ACLU report shows racial bias in marijuana arrest rates, advances legalization argument
With recreational weed laws now reality in Colorado and Washington, along with the first commercial hemp crop being planted in 60 years, skies seem clear for marijuana advocates—or perhaps happily hazy. In the District, however, an ACLU report suggests that racial bias continues to mar increasing possession arrests.
Using FBI and U.S. Census data, the report examined arrests for marijuana possession across America. D.C. arrests ballooned over 60 percent from 2001 to 2010. On a nationwide average, a black individual is 3.37 times more likely than a white individual to be arrested for possession. In the District, nine out of 10 arrests were black, the second largest disparity in the nation. Baltimore took first. The report also indicates this phenomenon occurs in virtually everywhere in the U.S., as 96 percent of counties (with over 30,000 residents and a 2 percent black population) have higher possession arrest rates for black individuals.
These statistics are concerning since rates of marijuana use are near equal for blacks and whites. Furthermore, these findings raise questions on police use of racial profiling.
The crackdown on Mary Jane is puzzlingly absent from police chief reports countrywide. The cause may arise from certain arrest strategies. The “stop-and-frisk” is a New York creation, wherein an officer may search an individual they deem suspicious of criminal activity.
D.C. Police Chief Cathy L. Lanier refuted that her force consciously targeted marijuana possession arrests. Another D.C. police source remarked that black arrests constituted 85 percent of aggregate arrests in 2012, down from 91 percent in 2010.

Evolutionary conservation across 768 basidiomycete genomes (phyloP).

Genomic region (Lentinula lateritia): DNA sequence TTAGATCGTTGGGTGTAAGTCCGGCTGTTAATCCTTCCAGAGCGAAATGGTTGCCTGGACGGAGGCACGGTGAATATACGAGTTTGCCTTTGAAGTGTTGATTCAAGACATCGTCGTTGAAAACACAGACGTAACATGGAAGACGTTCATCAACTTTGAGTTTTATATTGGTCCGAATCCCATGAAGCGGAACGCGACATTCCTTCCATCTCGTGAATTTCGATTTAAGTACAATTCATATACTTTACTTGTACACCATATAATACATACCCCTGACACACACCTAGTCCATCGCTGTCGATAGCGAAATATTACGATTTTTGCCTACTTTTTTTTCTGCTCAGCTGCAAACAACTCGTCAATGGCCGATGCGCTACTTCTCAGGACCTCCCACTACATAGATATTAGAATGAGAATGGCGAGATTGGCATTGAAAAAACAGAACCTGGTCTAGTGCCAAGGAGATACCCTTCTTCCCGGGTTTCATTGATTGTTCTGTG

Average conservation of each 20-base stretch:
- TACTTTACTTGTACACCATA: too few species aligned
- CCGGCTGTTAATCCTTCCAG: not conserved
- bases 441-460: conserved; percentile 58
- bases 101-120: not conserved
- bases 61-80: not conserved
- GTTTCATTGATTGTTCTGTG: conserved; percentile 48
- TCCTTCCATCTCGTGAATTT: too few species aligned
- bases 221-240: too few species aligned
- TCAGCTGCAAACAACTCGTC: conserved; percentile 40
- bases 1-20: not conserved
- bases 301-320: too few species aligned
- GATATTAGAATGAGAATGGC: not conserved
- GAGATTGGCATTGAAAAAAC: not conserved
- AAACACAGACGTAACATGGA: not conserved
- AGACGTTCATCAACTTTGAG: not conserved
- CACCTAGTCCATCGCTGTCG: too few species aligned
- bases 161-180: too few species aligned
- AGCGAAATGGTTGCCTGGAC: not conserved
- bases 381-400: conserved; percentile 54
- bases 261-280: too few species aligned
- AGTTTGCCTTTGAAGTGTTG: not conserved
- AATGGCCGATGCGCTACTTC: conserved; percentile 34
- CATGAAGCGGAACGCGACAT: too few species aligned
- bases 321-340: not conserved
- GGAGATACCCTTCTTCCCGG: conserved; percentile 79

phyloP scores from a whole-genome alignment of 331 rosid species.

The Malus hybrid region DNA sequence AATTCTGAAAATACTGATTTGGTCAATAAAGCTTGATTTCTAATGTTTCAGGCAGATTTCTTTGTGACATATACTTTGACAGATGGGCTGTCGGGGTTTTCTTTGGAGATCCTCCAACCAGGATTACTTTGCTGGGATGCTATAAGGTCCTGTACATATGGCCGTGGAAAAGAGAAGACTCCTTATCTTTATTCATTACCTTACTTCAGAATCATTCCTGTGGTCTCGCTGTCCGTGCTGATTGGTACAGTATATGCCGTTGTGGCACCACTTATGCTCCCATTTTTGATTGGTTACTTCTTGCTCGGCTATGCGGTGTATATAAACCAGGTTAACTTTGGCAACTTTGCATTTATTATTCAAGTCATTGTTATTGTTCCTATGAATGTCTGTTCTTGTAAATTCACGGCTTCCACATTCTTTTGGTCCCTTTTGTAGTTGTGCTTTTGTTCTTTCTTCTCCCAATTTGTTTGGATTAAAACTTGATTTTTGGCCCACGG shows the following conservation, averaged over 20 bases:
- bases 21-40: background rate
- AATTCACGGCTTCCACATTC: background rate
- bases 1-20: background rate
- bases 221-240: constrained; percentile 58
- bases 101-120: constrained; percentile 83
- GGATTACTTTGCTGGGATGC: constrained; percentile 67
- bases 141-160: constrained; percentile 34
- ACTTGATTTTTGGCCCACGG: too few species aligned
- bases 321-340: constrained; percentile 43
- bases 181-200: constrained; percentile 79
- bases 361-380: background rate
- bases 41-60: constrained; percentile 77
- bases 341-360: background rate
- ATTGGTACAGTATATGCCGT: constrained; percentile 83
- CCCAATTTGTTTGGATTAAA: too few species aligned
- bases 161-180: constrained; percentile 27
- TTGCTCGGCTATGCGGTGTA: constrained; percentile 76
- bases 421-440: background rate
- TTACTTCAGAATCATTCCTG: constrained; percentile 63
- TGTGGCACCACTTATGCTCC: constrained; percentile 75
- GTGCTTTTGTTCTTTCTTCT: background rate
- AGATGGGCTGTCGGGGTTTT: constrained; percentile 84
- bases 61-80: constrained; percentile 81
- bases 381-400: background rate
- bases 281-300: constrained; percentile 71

The ACLU report concludes that only the decriminalization of possession will stop racial targeting as well as save exorbitant enforcement costs countrywide, which rang in at $3.7 billion in 2010. The reports reads, “To repair this country’s wrecked War on Marijuana, the ACLU recommends the marijuana be legalized for persons 21 or older through a system of taxation, licensing, and regulation.”
Here in the District, the dialogue on marijuana has opened up further with the election of Paul Zukerberg to the District Council’s at-large seat this past spring. Zukerberg made marijuana a central platform, decrying how a possession arrest severely hinders a young adult’s employability.
Furthermore, the decriminalization of marijuana has public support in D.C., as shown by a recent poll. Action might finally be taken on the government level: Council members Tommy Wells and Marion Berry have discussed writing a bill to reduce penalties, or perhaps wholly decriminalize possession.
In an interview with the Post, Wells said, “It’s time we enter the 21st century and stop criminalizing people … for what is not really a major crime.”
Photo: Torben Hansen via Flickr